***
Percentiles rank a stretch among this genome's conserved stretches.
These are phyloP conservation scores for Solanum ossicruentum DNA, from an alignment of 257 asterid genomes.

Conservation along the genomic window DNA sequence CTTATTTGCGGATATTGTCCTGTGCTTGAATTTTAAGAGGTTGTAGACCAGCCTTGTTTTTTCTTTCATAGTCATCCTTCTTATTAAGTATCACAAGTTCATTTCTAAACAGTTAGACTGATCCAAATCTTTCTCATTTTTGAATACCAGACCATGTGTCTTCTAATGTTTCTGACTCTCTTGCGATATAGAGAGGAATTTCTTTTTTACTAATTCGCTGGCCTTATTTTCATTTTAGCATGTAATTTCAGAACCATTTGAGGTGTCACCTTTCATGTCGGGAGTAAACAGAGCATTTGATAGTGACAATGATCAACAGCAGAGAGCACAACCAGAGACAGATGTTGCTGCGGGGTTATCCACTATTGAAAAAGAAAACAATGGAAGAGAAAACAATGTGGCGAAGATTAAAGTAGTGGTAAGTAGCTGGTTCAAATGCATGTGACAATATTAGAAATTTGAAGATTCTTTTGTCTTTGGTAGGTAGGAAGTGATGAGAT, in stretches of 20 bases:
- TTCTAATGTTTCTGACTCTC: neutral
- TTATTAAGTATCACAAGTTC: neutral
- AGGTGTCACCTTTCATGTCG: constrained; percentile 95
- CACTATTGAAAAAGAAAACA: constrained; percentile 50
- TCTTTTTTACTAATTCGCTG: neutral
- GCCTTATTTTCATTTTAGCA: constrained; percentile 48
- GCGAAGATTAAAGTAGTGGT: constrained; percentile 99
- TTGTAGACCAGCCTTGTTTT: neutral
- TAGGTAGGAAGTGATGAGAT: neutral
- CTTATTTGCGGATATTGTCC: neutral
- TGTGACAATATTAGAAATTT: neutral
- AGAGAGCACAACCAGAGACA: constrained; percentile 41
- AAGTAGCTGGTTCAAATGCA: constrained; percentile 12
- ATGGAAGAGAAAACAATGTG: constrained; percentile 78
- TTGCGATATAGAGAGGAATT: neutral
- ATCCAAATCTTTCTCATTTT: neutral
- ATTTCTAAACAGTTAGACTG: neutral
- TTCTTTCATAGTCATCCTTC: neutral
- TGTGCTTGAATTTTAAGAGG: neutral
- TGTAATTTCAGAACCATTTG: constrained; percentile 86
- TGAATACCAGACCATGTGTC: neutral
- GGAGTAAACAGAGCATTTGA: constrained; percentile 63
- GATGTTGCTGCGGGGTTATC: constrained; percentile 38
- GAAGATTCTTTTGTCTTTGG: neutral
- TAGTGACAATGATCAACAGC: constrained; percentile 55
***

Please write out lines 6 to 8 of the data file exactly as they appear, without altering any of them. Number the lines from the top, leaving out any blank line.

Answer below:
- AGGTGTCACCTTTCATGTCG: constrained; percentile 95
- CACTATTGAAAAAGAAAACA: constrained; percentile 50
- TCTTTTTTACTAATTCGCTG: neutral